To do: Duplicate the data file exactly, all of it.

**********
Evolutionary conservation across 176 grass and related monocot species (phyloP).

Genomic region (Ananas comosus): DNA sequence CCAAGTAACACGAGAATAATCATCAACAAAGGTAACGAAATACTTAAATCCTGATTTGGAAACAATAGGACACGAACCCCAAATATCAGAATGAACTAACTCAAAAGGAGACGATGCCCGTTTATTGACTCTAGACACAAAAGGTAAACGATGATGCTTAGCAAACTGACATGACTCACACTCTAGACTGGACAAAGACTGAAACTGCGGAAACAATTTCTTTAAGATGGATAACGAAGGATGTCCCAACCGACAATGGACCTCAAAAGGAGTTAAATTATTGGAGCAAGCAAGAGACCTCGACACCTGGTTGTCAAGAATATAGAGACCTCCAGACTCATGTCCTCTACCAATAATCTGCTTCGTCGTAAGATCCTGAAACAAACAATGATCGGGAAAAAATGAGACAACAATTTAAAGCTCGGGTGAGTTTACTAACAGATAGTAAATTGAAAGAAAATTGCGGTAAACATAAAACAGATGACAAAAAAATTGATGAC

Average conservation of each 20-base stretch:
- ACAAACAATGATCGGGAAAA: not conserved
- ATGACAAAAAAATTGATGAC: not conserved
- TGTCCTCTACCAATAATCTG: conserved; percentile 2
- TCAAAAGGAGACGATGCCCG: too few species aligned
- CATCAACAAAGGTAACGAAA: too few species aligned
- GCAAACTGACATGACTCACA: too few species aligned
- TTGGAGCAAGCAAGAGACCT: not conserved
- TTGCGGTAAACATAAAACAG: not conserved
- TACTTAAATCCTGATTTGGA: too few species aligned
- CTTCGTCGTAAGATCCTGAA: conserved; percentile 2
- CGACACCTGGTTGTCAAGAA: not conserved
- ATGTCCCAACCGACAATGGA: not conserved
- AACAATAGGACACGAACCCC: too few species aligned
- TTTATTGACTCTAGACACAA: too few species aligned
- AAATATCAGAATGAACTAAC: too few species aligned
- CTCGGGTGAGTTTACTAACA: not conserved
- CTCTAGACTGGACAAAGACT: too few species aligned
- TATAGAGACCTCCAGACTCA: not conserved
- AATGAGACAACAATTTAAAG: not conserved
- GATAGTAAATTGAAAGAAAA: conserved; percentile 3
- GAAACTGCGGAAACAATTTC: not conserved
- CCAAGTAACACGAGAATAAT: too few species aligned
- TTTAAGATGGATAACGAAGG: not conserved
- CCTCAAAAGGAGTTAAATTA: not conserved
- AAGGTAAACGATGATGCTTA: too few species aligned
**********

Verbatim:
Evolutionary conservation across 176 grass and related monocot species (phyloP).

Genomic region (Ananas comosus): DNA sequence CCAAGTAACACGAGAATAATCATCAACAAAGGTAACGAAATACTTAAATCCTGATTTGGAAACAATAGGACACGAACCCCAAATATCAGAATGAACTAACTCAAAAGGAGACGATGCCCGTTTATTGACTCTAGACACAAAAGGTAAACGATGATGCTTAGCAAACTGACATGACTCACACTCTAGACTGGACAAAGACTGAAACTGCGGAAACAATTTCTTTAAGATGGATAACGAAGGATGTCCCAACCGACAATGGACCTCAAAAGGAGTTAAATTATTGGAGCAAGCAAGAGACCTCGACACCTGGTTGTCAAGAATATAGAGACCTCCAGACTCATGTCCTCTACCAATAATCTGCTTCGTCGTAAGATCCTGAAACAAACAATGATCGGGAAAAAATGAGACAACAATTTAAAGCTCGGGTGAGTTTACTAACAGATAGTAAATTGAAAGAAAATTGCGGTAAACATAAAACAGATGACAAAAAAATTGATGAC

Average conservation of each 20-base stretch:
- ACAAACAATGATCGGGAAAA: not conserved
- ATGACAAAAAAATTGATGAC: not conserved
- TGTCCTCTACCAATAATCTG: conserved; percentile 2
- TCAAAAGGAGACGATGCCCG: too few species aligned
- CATCAACAAAGGTAACGAAA: too few species aligned
- GCAAACTGACATGACTCACA: too few species aligned
- TTGGAGCAAGCAAGAGACCT: not conserved
- TTGCGGTAAACATAAAACAG: not conserved
- TACTTAAATCCTGATTTGGA: too few species aligned
- CTTCGTCGTAAGATCCTGAA: conserved; percentile 2
- CGACACCTGGTTGTCAAGAA: not conserved
- ATGTCCCAACCGACAATGGA: not conserved
- AACAATAGGACACGAACCCC: too few species aligned
- TTTATTGACTCTAGACACAA: too few species aligned
- AAATATCAGAATGAACTAAC: too few species aligned
- CTCGGGTGAGTTTACTAACA: not conserved
- CTCTAGACTGGACAAAGACT: too few species aligned
- TATAGAGACCTCCAGACTCA: not conserved
- AATGAGACAACAATTTAAAG: not conserved
- GATAGTAAATTGAAAGAAAA: conserved; percentile 3
- GAAACTGCGGAAACAATTTC: not conserved
- CCAAGTAACACGAGAATAAT: too few species aligned
- TTTAAGATGGATAACGAAGG: not conserved
- CCTCAAAAGGAGTTAAATTA: not conserved
- AAGGTAAACGATGATGCTTA: too few species aligned